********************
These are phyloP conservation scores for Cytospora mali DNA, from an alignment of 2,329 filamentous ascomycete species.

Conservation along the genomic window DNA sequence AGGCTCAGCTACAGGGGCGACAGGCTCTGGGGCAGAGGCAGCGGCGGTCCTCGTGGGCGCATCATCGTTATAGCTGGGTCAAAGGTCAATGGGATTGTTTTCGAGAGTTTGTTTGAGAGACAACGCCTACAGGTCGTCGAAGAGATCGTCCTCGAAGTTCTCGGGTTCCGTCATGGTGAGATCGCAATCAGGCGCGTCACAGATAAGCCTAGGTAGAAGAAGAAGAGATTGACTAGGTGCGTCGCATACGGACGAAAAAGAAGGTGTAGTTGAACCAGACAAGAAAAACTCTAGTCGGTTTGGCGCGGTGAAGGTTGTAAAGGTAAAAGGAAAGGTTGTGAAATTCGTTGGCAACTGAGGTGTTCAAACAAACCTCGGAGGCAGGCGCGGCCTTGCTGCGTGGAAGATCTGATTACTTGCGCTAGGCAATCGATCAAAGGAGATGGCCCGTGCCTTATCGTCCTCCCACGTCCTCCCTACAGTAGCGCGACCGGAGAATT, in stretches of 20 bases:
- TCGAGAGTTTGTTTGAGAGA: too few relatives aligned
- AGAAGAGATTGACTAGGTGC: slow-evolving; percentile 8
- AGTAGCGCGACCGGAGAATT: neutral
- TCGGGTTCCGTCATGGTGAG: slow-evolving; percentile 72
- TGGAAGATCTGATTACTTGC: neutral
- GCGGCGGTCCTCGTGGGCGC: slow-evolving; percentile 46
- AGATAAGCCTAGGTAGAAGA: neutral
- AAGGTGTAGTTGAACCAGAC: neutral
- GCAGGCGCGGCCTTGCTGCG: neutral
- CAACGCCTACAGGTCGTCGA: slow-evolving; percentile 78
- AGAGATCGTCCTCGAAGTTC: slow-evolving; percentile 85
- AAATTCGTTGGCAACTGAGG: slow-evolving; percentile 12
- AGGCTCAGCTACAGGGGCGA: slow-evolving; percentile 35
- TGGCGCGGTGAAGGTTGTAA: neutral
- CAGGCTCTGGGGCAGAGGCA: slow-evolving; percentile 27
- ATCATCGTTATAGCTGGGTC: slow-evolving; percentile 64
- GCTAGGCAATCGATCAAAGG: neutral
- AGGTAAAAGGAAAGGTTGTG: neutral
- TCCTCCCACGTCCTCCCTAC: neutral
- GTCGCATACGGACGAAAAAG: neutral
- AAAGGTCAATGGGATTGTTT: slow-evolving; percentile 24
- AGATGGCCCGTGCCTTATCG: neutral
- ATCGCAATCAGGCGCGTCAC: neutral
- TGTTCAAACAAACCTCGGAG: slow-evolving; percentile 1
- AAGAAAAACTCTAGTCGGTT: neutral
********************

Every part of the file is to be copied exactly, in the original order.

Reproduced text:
These are phyloP conservation scores for Cytospora mali DNA, from an alignment of 2,329 filamentous ascomycete species.

Conservation along the genomic window DNA sequence AGGCTCAGCTACAGGGGCGACAGGCTCTGGGGCAGAGGCAGCGGCGGTCCTCGTGGGCGCATCATCGTTATAGCTGGGTCAAAGGTCAATGGGATTGTTTTCGAGAGTTTGTTTGAGAGACAACGCCTACAGGTCGTCGAAGAGATCGTCCTCGAAGTTCTCGGGTTCCGTCATGGTGAGATCGCAATCAGGCGCGTCACAGATAAGCCTAGGTAGAAGAAGAAGAGATTGACTAGGTGCGTCGCATACGGACGAAAAAGAAGGTGTAGTTGAACCAGACAAGAAAAACTCTAGTCGGTTTGGCGCGGTGAAGGTTGTAAAGGTAAAAGGAAAGGTTGTGAAATTCGTTGGCAACTGAGGTGTTCAAACAAACCTCGGAGGCAGGCGCGGCCTTGCTGCGTGGAAGATCTGATTACTTGCGCTAGGCAATCGATCAAAGGAGATGGCCCGTGCCTTATCGTCCTCCCACGTCCTCCCTACAGTAGCGCGACCGGAGAATT, in stretches of 20 bases:
- TCGAGAGTTTGTTTGAGAGA: too few relatives aligned
- AGAAGAGATTGACTAGGTGC: slow-evolving; percentile 8
- AGTAGCGCGACCGGAGAATT: neutral
- TCGGGTTCCGTCATGGTGAG: slow-evolving; percentile 72
- TGGAAGATCTGATTACTTGC: neutral
- GCGGCGGTCCTCGTGGGCGC: slow-evolving; percentile 46
- AGATAAGCCTAGGTAGAAGA: neutral
- AAGGTGTAGTTGAACCAGAC: neutral
- GCAGGCGCGGCCTTGCTGCG: neutral
- CAACGCCTACAGGTCGTCGA: slow-evolving; percentile 78
- AGAGATCGTCCTCGAAGTTC: slow-evolving; percentile 85
- AAATTCGTTGGCAACTGAGG: slow-evolving; percentile 12
- AGGCTCAGCTACAGGGGCGA: slow-evolving; percentile 35
- TGGCGCGGTGAAGGTTGTAA: neutral
- CAGGCTCTGGGGCAGAGGCA: slow-evolving; percentile 27
- ATCATCGTTATAGCTGGGTC: slow-evolving; percentile 64
- GCTAGGCAATCGATCAAAGG: neutral
- AGGTAAAAGGAAAGGTTGTG: neutral
- TCCTCCCACGTCCTCCCTAC: neutral
- GTCGCATACGGACGAAAAAG: neutral
- AAAGGTCAATGGGATTGTTT: slow-evolving; percentile 24
- AGATGGCCCGTGCCTTATCG: neutral
- ATCGCAATCAGGCGCGTCAC: neutral
- TGTTCAAACAAACCTCGGAG: slow-evolving; percentile 1
- AAGAAAAACTCTAGTCGGTT: neutral